48 The jasper fire strikers give an indication of the national origin of the occupants. Four of the nine pieces were of jasper from western Greenland, three pieces from western or southwestern Iceland, and two from southern Borgarfjord in western Iceland (Smith 2000). All the Greenland pieces were found in the hall F middens. Both of the pieces from southern Borgarfjord came from hall D.34 Of the pieces from western and southern Iceland, two were from the A-B-C complex and one from the long fire in the communal living and sleeping room in hall F. This could be seen as a corroboration of the Vinland sagas, which suggest that on some voyages as much as two-thirds of the Vinland exploration parties might have come from Iceland, even though the Greenlanders retained leadership and control. The F-G complex was, without doubt, the most important complex on the site, and the communal living space in this hall the chief gathering place. Pushing the evidence to its limits, but not beyond reason, one might conclude that hall F at L'Anse aux Meadows was the hall built by Leif Eriksson.


49 The archaeological indicators show that the Norse occupation was short, probably a matter of years rather than decades. The middens are minute. They consist primarily of ashes and burnt food bone. The total count of bone amounts to 125 fragmentary pieces unburnt and 315 fragments burnt.35 Chemical and phosphate analyses of the peat in the bog immediately outside the buildings were performed to see if bone and ash had been discarded here, since both would have been dissolved by the tannic acid. The results were negative (Robertson 1978, McCauley 1973, 1975). Likewise, the scatters of carpentry waste in the bog immediately west of the D-E complex were so small as to indicate a one-time event. There may originally have been additional waste on the terrace on the other side of the complex, but it could not have been significant, as there were no strong phosphate concentrations there either (McCauley 1975). Within the buildings, the cultural deposits were insignificant, with almost non-existing floor deposits.36 Neither did the buildings reveal any traces of repair or rebuilding. Wear and tear on the full-scale replica Norse buildings at L'Anse aux Meadows suggests that extensive renovations of the original halls would probably have been necessary after about 15 years.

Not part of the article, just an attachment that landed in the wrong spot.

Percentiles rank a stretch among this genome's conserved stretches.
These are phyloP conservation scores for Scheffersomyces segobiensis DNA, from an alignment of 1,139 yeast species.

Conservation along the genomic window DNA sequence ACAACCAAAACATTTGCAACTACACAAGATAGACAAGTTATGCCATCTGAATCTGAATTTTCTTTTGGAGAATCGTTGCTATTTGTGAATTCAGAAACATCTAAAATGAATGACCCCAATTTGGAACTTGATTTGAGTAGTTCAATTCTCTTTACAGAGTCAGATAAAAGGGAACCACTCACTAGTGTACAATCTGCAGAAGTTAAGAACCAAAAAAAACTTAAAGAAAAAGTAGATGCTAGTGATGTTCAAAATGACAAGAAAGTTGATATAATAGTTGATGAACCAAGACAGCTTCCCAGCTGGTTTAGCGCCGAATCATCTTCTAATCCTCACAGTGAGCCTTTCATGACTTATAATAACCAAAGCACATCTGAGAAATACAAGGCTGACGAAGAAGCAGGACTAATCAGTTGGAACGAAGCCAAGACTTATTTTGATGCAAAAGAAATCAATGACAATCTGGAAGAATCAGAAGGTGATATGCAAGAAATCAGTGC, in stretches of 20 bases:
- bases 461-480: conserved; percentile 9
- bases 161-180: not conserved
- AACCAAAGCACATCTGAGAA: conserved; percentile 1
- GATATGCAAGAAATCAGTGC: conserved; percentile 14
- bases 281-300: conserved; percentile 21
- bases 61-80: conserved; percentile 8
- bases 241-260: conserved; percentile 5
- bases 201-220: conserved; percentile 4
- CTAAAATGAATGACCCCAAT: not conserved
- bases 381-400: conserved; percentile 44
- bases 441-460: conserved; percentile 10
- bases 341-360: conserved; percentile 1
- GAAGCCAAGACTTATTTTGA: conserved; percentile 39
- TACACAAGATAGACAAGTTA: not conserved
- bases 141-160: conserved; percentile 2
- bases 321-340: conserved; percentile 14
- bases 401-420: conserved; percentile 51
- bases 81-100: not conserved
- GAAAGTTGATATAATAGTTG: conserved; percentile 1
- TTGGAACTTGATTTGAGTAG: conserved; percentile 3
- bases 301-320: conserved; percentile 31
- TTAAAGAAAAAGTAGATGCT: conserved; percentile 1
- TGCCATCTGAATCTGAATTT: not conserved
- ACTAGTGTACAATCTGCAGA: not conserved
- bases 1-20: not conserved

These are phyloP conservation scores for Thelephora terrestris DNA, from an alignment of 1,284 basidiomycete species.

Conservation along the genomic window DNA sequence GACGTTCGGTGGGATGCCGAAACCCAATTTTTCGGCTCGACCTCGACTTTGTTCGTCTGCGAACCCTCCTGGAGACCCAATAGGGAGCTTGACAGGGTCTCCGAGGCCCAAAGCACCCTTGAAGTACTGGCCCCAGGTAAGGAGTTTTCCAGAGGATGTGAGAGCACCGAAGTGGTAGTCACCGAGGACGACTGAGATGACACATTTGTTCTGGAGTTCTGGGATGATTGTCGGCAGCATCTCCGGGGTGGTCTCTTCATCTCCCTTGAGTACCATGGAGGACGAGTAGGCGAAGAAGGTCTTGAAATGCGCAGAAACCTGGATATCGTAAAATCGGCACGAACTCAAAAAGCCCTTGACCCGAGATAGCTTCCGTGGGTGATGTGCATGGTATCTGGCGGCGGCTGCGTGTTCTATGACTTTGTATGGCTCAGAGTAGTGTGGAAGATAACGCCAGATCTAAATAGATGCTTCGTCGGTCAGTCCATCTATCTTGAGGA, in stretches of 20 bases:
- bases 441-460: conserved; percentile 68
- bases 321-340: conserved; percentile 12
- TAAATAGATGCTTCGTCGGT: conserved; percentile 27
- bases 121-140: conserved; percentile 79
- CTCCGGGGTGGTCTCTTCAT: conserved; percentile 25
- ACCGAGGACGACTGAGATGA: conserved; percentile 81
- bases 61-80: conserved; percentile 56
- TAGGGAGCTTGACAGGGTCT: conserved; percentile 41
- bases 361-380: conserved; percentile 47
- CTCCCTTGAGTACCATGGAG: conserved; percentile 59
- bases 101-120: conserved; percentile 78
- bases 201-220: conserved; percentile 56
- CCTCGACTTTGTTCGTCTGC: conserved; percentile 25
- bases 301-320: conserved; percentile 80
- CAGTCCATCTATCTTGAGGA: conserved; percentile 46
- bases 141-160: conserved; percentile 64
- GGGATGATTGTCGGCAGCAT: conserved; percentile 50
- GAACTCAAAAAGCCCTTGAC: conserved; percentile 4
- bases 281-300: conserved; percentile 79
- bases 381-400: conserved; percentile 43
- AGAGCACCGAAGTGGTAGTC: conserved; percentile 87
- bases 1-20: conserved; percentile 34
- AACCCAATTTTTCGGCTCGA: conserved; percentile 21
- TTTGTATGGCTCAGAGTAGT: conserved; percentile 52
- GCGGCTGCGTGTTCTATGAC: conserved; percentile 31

50 Although the archaeological evidence does not reveal why the settlement was abandoned after only a short time, it does suggest that the Norse departure was not the result of disaster. Abandonment was voluntary and orderly, as indicated by the removal of all household inventory, including tools and substantial belongings.

Aboriginal Presence (top)

51 Aboriginal fireplaces, artifacts, and tent floors are scattered throughout the site. A concentration of such sites, on the southern shore of Epaves Bay, close to the waterline, includes traces of Maritime Archaic, Groswater Palaeoeskimo, Middle Dorset Palaeoeskimo, and two Indian occupations, one before the Norse, and one after. The former has affinities to the Cow Head complex, the latter to Point Revenge and Little Passage complex, which in turn is undoubtedly proto-Beothuk (Pastore 1989, 1998: 272). There were, however, no Aboriginal groups on the site at the time of the Norse.